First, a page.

Roy Smalley

Roy Smalley

Roy Smalley with Yankees

2B, C, SS, 1B, DH, LF, 3B
October 25, 1952
6' 1"
185 lbs
Major League Debut:
4-30-1975 with TEX

Drafted by the Expos, Red Sox, and Cardinals, but opting to attend the University of Southern California, Smalley turned pro with Texas as the number-one draft choice inJanuary 1974. Soon acquired by Minnesota in a six-player-plus-cash deal, the Californian began a five-year stint playing for his uncle, manager Gene Mauch, a teammate of his father, Roy Sr.


A switch-hitting, wide-ranging shortstop with power, Roy Jr. led pro baseball in homers at his position in 1978 (19) and 1974 (24). He was the Twins' MVP the former year and a starter in the All-Star Game the latter.

Smalley's success diminished after suffering with spondylolysis, a condition in his lower back, in 1981, though he continued to be a dependable hitter and versatile performer. He spent two-plus unhappy years (1982-84) with the Yankees, being moved among all four infield positions. He was used primarily as a designated hitter upon returning to Minnesota in 1985. Smalley set a Twins record for career sacrifice bunts and was among the club's all-time leaders in homers, hits, and RBI.



Amateur career

Smalley attended and played college baseball at the University of Southern California. While at USC he was a part of the 1972 and 1973 College World Series championship teams. He was named an All-American and received All-College World Series honors in 1973. Smalley was drafted four times by Major League baseball teams between 1970 and 1973 without signing. After being selected by the Montreal Expos in the 35th round of the June 1970 draft, he was drafted by the Boston Red Sox in the 4th round of the January 1971 draft, by the St. Louis Cardinals in the 2nd round on the June 1971 draft, and again by the Red Sox in the 5th round of the January 1972 draft. Smalley was the number one overall pick in the January 1974 amateur draft by the Rangers.

Professional career


After signing, Smalley was sent to the Pittsfield Rangers in the AA Eastern League where he held his own, hitting .251 with 14 home runs and 42 RBI as a 21 year old straight out of college. Following a brief stint with the AAA Spokane Indians, Smalley would be promoted to the big leagues for good, seeing time in 78 games for the Rangers in 1975, despite hitting only .228 with 3 home runs. Smalley would start the 1976 season back in Texas, but would not improve on his 1975 average. On June 1, his career would take a major corner.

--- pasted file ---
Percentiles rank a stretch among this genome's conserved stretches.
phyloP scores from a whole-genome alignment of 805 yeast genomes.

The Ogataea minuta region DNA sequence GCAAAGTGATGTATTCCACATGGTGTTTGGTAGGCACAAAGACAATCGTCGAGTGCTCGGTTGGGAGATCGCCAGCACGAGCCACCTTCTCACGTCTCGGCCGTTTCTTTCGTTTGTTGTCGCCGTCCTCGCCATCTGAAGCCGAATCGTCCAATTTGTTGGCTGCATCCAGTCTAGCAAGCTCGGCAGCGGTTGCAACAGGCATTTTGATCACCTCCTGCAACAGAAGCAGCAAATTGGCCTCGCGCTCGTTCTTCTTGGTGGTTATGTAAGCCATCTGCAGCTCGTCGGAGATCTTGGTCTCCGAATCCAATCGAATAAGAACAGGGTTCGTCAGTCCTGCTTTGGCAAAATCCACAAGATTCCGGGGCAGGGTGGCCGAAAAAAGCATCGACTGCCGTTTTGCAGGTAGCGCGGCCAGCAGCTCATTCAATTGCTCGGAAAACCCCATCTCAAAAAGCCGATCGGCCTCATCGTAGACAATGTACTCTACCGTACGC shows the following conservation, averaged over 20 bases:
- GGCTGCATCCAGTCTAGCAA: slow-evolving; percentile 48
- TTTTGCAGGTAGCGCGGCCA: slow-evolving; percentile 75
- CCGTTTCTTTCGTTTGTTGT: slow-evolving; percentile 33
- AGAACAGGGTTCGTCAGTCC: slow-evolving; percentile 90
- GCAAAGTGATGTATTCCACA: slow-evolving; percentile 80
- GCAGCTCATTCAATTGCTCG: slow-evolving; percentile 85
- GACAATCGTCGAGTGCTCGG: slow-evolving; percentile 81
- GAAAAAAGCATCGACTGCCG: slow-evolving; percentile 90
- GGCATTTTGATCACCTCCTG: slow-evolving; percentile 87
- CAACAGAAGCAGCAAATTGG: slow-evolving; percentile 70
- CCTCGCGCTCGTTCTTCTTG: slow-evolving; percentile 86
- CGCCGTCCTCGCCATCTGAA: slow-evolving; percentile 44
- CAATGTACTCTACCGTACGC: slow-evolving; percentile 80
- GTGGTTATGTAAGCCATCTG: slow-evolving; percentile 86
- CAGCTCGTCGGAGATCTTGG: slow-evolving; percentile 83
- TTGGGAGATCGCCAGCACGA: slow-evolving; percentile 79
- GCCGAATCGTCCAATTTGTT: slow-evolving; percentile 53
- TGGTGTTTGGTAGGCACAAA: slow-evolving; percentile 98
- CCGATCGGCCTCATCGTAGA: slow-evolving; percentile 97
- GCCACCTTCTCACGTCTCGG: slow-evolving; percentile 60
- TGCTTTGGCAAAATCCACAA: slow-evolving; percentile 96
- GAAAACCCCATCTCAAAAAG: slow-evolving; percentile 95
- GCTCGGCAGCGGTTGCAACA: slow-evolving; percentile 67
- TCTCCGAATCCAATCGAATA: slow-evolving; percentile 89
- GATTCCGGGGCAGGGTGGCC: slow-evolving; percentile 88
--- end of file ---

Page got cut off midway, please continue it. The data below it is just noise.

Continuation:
Under the ownership tenure of Calvin Griffith, the Twins franchise made few headlines in the transaction department. However, Smalley's arrival to, and departure from, the Twins both involved blockbuster trades. On June 1, 1976, Smalley was traded to the Twins, along with Texas infielder Mike Cubbage, pitchers Jim Gideon and Bill Singer and cash, for Twins' ace Bert Blyleven and shortstop Danny Thompson. Smalley would be inserted into the Twins' starting lineup and man shortstop until 1982. During his first go around with the Twins, Smalley would develop into an all-star.

Smalley's best season came in 1979, when he was voted the starting shortstop for the American League in the All-Star game. Smalley had a sensational first half of the season, entering the break with the second-highest batting average in the Major Leagues (.341). Though he tailed off in the second half, Smalley hit a dismal .179 (56 for 312). Roy established career highs in runs, RBIs and home runs, and was named the shortstop on The Sporting News AL All-Star team. In 1979 he also led the league in games played, plate appearances, all fielders in assists, and all shortstops in putouts, while hitting .271 and leading the team with 24 home runs and 95 RBI. He did not build on this season with the Twins, as injuries struck, and he played only 133 games in 1980 and 56 in 1981.

Yankees and White Sox

After showing that he'd recovered from his injuries, Smalley was traded on April 10, 1982 to the Yankees for pitchers Ron Davis and Paul Boris and shortstop Greg Gagne. With the Yankees, Smalley showed a glimpse of the player he had been in 1979, hitting 20 home runs in 1982 and 18 in 1983. After a bad start to the 1984 season, in which he hit only .239 with 7 home runs and 26 RBI over the first 67 games of the season, Smalley was traded again, this time to the White Sox for middle reliever Kevin Hickey and futurePittsburgh Pirates Cy Young and 155-game winner Doug Drabek.

Back to the Twins

Smalley was a member of Minnesota's 1987 World Championship team.

Career summary

In a 13-season career, Smalley posted a .257 batting average with 163 home runs and 694 RBI in 1653 games played.

Post-playing career

He was inducted in the USC Athletic Hall of Fame in 2007.

Smalley now works for Fox Sports North as an analyst during Minnesota Twins games. Smalley also owns a restaurant near the Twins home park, Target Field.[4]


Roy Smalley
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